4. My 8 year old ADORES Nature Friend magazine. We have also had various levels of Highlights, National Geographic Kids, and Clubhouse Jr in the past. Nature Friend is the only one my kids have really loved. It is always filled with info about animals, but also stories, a drawing lesson, photography information, etc. It is laid out in a lovely "calm" way - not wild and overstimulating, IYKWIM - and has no external advertising. It is geared toward Christian homeschoolers, but not in a heavyhanded way. It is so wonderful!!
  5. I would put on my most genuinely cheerful and friendly self, call the other mom and say something like, "I'm so sorry! We didn't know about your party and really didn't mean to create an awkward situation for your DD. She really does not need to invite my DD, my DD totally understands and honestly is not upset. It is no big deal, and we are just going to reschedule our party for after DD returns from out of town. That way we are just spreading out the fun! Plus we wouldn't want anyone to have to choose which party they can attend, and this way hopefully both parties will have great turnouts. You all have a great time celebrating!" Better yet, if DD is comfortable with it, have your DD call, and say all of that to the new girl. The new girl still might feel bad for not inviting her, but DD needs to just cheerfully tell her it is no big deal and that she doesn't always invite everyone either, it just happened to work out well to do that this year. Then reschedule DD's party, and make sure DD stays friendly and cheerful with the new girl so the new girl doesn't feel like she did anything wrong (which she didn't, of course). And then when rescheduling, just have DD cheerfully say that she didn't mean to schedule her party for the same weekend as the new girl, and so she is rescheduling for later so hopefully both parties will have great turnouts.
  6. Wow, scary! I've heard of that, too, but it falls in the category of "you never think it will happen to you". Thanks for the reminder that it could indeed happen... scary stuff. Glad everyone is okay.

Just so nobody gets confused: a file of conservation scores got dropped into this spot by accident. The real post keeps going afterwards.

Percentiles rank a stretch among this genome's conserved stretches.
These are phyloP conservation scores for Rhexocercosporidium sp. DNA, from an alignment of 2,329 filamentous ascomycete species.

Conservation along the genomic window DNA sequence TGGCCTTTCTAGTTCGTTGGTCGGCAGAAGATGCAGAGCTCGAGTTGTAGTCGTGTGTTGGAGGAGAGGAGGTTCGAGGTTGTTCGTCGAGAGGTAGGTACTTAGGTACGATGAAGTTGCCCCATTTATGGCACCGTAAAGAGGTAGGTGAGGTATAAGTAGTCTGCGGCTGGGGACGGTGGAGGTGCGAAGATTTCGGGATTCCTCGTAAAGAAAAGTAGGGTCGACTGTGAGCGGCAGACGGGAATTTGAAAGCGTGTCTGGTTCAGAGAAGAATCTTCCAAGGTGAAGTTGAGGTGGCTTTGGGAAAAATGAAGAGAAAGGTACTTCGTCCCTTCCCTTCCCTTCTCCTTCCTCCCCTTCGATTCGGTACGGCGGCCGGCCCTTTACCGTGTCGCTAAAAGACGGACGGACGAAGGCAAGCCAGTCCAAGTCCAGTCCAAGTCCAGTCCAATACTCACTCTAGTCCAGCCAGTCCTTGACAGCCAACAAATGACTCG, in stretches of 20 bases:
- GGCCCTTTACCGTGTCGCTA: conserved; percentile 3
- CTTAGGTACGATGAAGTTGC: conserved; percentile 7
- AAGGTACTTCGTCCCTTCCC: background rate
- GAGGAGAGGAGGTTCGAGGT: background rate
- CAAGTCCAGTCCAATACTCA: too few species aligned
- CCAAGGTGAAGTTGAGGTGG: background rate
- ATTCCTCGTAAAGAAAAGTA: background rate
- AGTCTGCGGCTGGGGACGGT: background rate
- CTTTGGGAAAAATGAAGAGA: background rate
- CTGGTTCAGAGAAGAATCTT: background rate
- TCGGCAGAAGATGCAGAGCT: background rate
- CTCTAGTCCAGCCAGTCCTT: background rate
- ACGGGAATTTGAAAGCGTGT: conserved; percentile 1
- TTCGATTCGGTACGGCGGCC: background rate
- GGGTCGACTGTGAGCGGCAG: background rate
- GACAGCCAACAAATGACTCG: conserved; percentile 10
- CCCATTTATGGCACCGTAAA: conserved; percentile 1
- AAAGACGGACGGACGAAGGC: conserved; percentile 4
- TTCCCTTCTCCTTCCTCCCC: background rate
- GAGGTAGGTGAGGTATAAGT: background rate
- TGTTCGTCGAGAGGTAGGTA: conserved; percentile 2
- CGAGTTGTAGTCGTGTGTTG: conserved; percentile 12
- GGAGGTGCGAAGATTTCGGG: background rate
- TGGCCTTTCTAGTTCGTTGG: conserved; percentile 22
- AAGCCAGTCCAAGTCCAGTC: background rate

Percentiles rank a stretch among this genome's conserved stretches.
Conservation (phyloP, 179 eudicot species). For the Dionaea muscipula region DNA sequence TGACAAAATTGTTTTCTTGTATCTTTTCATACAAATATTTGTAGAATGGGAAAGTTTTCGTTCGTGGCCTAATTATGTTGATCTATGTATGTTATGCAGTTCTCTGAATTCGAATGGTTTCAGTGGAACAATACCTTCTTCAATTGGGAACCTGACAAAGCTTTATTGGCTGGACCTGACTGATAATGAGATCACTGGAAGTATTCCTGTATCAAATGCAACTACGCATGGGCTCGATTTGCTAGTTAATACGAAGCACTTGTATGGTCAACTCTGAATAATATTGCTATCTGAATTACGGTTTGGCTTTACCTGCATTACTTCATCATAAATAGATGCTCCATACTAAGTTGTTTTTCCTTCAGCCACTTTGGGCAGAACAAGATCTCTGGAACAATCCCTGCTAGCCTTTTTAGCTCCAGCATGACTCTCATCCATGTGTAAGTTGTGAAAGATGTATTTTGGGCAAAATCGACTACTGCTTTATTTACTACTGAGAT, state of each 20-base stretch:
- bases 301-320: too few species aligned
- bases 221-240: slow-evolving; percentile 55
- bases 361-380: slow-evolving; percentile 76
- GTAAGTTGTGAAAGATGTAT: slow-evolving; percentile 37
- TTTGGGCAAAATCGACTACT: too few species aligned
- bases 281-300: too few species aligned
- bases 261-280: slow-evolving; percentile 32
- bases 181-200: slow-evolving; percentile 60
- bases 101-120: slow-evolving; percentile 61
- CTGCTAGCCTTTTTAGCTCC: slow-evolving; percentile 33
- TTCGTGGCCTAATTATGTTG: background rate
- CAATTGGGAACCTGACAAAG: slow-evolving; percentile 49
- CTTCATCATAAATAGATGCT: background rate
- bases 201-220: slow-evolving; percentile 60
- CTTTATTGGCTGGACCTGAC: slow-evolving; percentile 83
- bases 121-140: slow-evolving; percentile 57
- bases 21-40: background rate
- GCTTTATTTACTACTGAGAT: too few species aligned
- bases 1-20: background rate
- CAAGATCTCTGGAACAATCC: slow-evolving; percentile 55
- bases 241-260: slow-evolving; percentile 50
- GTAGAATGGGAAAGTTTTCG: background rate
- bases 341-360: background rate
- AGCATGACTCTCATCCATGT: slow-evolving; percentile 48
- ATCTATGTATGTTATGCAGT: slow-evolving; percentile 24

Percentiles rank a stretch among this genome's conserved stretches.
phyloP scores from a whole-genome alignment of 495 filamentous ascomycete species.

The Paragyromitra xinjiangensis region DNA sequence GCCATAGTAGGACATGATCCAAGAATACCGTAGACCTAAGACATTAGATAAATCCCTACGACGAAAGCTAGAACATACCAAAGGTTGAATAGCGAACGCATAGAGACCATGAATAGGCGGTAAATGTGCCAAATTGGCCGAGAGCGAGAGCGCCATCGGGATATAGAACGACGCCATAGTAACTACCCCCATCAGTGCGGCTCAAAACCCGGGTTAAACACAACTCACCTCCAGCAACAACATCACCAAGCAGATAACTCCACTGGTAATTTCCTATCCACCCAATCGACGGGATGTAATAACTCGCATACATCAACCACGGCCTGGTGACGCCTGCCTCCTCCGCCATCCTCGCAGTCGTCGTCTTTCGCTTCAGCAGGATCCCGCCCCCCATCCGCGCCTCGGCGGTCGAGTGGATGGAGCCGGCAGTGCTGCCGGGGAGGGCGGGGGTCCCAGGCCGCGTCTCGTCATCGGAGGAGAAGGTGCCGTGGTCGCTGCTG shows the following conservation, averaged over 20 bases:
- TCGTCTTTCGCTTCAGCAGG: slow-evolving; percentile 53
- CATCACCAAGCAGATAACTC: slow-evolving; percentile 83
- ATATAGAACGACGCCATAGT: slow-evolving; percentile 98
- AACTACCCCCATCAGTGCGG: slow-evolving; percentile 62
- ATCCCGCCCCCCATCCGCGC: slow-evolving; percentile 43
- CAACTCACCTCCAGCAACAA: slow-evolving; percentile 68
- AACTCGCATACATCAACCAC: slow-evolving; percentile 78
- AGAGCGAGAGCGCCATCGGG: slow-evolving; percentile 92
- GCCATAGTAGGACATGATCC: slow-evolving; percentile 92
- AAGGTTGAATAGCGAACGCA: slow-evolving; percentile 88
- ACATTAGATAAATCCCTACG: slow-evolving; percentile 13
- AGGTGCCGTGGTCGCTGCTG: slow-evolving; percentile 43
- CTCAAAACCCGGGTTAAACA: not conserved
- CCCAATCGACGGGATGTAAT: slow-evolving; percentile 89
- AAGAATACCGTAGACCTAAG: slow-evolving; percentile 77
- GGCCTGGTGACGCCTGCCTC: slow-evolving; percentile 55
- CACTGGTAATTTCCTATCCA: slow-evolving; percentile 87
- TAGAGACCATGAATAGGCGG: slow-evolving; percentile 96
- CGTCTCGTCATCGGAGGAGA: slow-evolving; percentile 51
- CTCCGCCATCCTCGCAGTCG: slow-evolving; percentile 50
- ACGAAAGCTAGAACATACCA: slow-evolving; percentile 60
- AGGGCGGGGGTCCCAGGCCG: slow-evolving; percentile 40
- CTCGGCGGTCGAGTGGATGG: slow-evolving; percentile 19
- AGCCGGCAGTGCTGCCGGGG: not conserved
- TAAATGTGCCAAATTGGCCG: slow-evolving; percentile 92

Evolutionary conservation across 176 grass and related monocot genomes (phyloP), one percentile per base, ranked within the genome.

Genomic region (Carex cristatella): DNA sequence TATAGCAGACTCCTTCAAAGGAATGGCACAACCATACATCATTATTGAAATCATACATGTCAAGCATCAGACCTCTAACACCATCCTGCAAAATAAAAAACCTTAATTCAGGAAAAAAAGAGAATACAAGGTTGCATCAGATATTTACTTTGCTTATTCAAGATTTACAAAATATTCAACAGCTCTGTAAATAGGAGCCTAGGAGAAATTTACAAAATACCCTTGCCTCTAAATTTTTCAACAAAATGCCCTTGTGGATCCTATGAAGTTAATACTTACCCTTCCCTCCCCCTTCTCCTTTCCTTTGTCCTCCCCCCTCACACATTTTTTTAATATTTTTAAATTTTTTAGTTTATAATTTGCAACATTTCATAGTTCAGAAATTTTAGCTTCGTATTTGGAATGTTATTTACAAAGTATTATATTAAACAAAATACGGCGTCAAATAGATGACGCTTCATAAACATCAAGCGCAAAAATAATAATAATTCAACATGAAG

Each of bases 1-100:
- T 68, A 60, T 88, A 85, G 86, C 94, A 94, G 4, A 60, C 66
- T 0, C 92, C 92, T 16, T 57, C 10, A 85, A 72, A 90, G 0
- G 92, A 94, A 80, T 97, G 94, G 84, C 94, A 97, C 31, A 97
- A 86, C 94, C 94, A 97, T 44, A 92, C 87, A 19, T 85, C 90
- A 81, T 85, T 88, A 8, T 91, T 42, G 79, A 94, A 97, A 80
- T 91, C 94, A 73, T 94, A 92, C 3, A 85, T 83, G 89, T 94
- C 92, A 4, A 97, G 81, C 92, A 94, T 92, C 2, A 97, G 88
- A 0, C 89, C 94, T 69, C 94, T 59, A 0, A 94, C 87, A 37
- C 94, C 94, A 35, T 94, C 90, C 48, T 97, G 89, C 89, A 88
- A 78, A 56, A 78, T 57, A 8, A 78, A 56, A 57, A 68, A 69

7. I've no idea about the content or quality of the mapskills books you are referring to, but I regard mapping skills as definitely essential. We don't do workbooks, but we do make maps (Mapping the World Through Art) and we study a ton of geography. For us, geography is a great integrator of other subjects (earth science, history, bible, literature, languages, etc.). This would be very hard to do without good mapping skills. We generally learn mapping skills by studying atlases and discussing different maps we encounter in all of our various readings. I might use a mapping workbook simply as a reminder of different topics to cover, but I wouldn't actually make my kids do it. However, occasionally my kids think workbooks are fun, so they might just do the workbook for fun, LOL.
  8. I would not allow DS to sign up for a class willy-nilly and then just let him fail at it. If he were super motivated, however, I would check out the course thoroughly and get all the info I could on it (syllabus, assignments, schedule, exam info, etc.). Then I'd sit down with him and lay out for him what exactly he is going to have to do to succeed in the class. And define what "success" means. It might mean getting an A, or it might mean just getting at least a C. Or it might simply mean more of a personal process/skill goal that has nothing to do with the grade - success might mean turning in ALL homework on time, studying the material three hours a week outside of classtime, keeping up with the reading, etc. If DS and I could make an agreement about what success means, and he knows what is expected of him, understands the importance of living up to his commitments, and he is still motivated to take the class, I'd be inclined to let him. So in short, I would not sign up for the class as an opportunity to let him fail. But I would definitely sign up for a class he was motivated to take, and use it as an opportunity to help him improve the study habits and work ethic (which sound like the actual problem).